Get feedback to see if your dialog is working
1) Quick and dirty WOZ experiment
2) Standard WOZ experiment
For the most realistic experience, simulate the persona’s role by playing the persona’s prompts using the TTS Simulator in the Actions on Google Developer Console. Download the audio to have it ready to play on demand.
This version requires four things:
- A conversation script that provides directions on what the persona should say after each user response. The high-level flow (or a simplified version of it) is ideal for this.
- Downloaded audio of all the persona’s spoken prompts. Use file names that will help you quickly identify the correct file to play.
- Someone to play the "user." This should be someone who’s unfamiliar with your Action.
- Someone to play the “wizard." This should be someone highly familiar with your Action.
Have the wizard start the conversation by playing the audio for your Action’s greeting, for example, “Welcome to your launchpad for all things Google I/O. The festival's underway right now. Are you one of the lucky attendees?” The wizard will then wait for the user to respond, hopefully with a synonym of “yes” or “no”. Once the user has responded, the wizard will have to quickly consult the high level-flow to determine what prompt to play next, then find and play the correct audio file.
3) Standard usability experiment
Of course, once you’ve started building your Action, you should test it often using the the Actions Simulator in the Actions on Google Developer Console. Have your friends, family, or colleagues test it too!
|No matter what experiment you use, be sure to do the following:|
|Talk it out||Since your goal is to update your design to reflect what works best for real users, you want your WOZ prototype to be as close to reality as possible. What looks good on paper doesn’t necessarily sound or feel natural in real conversation, so make sure users are hearing your prompts and speaking their response.|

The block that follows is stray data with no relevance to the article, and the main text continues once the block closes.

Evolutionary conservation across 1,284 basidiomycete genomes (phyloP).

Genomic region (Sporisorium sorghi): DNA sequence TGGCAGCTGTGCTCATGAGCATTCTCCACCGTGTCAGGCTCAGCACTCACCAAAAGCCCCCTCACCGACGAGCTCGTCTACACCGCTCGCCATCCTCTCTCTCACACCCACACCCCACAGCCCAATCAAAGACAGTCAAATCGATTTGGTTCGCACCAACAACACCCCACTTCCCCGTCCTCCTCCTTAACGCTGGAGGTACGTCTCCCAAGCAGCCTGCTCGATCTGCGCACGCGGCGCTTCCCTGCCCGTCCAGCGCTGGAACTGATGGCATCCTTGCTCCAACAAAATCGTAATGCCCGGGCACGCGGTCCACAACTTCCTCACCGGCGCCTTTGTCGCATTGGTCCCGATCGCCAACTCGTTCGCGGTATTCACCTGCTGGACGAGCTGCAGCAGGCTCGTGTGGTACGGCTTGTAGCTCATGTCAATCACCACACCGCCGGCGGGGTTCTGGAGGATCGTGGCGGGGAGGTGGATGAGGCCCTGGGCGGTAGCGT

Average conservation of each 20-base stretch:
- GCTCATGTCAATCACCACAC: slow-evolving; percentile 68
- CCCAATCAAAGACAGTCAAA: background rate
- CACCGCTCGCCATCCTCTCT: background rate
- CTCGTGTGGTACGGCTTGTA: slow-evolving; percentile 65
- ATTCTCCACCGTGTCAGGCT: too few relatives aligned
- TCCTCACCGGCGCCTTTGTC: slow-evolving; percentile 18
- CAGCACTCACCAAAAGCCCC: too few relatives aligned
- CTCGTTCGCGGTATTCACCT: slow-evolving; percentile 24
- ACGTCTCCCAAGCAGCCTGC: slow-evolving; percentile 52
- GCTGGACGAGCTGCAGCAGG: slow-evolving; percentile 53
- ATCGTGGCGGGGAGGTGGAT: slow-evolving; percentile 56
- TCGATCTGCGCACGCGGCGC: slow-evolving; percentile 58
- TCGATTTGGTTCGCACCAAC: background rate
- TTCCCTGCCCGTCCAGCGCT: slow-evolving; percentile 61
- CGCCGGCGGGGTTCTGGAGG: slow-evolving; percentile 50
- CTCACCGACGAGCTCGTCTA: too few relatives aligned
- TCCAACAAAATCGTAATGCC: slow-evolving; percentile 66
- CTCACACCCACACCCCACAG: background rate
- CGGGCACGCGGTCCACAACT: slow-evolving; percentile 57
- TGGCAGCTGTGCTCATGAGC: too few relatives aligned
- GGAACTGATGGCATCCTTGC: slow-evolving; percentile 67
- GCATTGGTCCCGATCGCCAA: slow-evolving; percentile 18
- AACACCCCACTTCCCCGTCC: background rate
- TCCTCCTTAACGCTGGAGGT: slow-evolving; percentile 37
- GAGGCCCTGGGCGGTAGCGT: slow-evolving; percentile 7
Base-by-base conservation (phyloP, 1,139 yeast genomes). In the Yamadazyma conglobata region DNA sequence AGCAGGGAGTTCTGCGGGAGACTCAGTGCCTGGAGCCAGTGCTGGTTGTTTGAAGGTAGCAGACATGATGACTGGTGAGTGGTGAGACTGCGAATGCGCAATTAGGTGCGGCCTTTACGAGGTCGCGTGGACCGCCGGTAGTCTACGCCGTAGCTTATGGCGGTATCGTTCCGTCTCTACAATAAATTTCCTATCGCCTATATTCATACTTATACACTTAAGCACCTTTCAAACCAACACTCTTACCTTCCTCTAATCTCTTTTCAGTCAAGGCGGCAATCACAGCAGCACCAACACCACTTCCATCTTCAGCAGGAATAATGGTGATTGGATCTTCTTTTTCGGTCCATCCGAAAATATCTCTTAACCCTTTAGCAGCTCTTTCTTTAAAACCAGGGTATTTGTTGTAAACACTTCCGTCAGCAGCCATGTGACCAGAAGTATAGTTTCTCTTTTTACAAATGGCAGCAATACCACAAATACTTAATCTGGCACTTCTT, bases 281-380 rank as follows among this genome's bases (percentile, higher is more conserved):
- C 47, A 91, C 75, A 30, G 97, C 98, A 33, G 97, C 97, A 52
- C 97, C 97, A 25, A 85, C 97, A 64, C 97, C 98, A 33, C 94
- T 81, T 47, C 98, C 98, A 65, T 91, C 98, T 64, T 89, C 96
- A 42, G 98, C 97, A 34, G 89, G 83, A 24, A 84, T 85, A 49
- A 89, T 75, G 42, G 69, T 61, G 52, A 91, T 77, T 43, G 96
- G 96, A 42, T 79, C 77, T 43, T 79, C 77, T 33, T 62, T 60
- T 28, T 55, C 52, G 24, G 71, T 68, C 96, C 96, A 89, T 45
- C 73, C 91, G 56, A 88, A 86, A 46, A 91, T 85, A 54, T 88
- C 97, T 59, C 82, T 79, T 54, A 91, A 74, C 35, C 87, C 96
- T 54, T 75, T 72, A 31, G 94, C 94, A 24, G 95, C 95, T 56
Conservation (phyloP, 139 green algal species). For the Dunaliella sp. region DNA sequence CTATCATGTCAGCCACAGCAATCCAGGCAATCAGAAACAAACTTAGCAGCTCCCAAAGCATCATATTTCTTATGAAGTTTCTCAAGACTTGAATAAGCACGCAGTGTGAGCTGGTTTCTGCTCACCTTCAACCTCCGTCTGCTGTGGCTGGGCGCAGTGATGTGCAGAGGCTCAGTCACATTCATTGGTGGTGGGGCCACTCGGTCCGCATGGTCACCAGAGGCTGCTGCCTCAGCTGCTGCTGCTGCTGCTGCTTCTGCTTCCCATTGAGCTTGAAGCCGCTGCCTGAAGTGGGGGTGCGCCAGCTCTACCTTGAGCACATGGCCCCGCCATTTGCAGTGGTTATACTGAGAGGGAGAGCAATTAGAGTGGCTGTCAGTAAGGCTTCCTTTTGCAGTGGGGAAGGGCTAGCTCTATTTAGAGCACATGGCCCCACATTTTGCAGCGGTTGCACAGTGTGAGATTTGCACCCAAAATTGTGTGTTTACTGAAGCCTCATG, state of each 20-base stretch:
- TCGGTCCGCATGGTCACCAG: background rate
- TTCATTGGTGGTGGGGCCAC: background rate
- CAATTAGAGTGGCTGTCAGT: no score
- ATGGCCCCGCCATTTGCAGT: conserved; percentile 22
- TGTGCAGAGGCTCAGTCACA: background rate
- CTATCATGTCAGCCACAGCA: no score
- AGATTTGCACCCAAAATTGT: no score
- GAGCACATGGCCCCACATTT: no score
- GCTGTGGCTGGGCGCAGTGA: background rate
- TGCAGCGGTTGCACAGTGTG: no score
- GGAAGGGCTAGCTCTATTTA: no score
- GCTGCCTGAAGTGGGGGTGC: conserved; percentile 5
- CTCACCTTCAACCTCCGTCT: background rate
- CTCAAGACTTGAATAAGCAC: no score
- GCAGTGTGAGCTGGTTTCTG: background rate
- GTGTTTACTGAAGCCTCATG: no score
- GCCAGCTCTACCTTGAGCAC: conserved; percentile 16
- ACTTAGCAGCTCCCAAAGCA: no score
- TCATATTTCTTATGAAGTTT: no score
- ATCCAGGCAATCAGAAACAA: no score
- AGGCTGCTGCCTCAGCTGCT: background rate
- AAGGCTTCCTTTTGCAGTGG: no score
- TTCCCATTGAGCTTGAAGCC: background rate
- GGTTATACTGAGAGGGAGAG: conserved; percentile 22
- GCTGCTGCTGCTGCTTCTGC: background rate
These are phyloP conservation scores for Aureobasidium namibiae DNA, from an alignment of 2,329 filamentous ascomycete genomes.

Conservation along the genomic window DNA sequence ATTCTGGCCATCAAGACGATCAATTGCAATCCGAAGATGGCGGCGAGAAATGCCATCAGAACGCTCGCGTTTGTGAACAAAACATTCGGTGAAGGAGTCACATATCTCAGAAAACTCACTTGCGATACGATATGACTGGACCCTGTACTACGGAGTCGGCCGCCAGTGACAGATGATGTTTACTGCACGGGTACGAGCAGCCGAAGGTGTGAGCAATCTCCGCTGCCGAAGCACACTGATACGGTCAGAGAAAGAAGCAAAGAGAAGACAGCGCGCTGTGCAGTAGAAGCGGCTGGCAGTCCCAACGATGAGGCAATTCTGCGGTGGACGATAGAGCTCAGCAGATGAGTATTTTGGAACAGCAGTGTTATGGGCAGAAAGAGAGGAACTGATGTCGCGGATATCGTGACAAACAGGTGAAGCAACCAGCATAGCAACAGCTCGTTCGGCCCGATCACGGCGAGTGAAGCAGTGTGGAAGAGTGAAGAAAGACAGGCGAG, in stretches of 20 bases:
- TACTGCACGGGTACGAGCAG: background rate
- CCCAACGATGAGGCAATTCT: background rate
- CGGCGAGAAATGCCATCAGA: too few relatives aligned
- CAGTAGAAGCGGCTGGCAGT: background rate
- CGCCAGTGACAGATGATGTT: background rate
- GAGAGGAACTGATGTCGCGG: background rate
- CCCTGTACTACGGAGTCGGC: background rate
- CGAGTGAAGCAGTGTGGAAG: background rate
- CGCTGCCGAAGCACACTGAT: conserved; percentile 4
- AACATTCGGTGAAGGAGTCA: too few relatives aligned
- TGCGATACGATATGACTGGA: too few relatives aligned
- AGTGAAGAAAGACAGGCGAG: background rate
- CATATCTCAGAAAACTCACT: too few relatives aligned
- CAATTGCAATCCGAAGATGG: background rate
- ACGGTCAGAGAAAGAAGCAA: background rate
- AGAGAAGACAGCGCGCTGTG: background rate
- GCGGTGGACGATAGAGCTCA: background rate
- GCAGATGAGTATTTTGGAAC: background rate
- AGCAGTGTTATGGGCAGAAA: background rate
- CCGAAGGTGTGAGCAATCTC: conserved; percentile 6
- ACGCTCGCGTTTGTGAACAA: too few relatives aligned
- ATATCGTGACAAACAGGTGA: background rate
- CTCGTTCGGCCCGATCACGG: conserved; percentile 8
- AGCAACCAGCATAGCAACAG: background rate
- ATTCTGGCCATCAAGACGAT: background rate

|Record your sessions||Get permission to record your sessions so you can go back and listen to them. Take note of any issues that arose during the session.|
|Ask for feedback||Ask the user to describe their experience in their own words. How did it meet or fail to meet their expectations? Did anything surprise them? Were they satisfied? Remember that the focus is on their behavior, not their opinion.|
Running a WOZ experiment allows you to understand how people will engage with your design. You may find that users were doing something very different than what you had expected, requiring you to alter the design to better align with their needs and expectations.
Bottom line: Focus on the usability of your design (and not on users’ opinions). Iterate based on user behavior, and test again if time permits.
|Things to look for (and how you might improve your dialog):|
|Natural conversation||Pay attention to the way users naturally ask for things. Do they feel like they can only speak in short keyword-like phrases, or do they sound more conversational? Do they sound hesitant or confident when speaking to your persona? Does the flow make users feel like they can only provide one piece of information at a time, or does it encourage them to provide multiple details in one sentence?|
|User confusion||Look for places where users look confused or are unsure of what to say or do. Examine the previous prompts to see where you could make some clarifications. Was the call to action clear?|
|Unexpected utterances||Users might say something you didn’t expect. Take note of it and add handling for it in your design.|
|Signs of frustration or impatience||This is typically a sign that the interaction is too long-winded. Review your prompts to see if you can be more concise. Are there details that can be omitted?|
|Observe who’s speaking the most||Do users seem to be in control of the conversation? If not, how can you change that?|
Robust testing is essential for developing high-quality software and creating user satisfaction.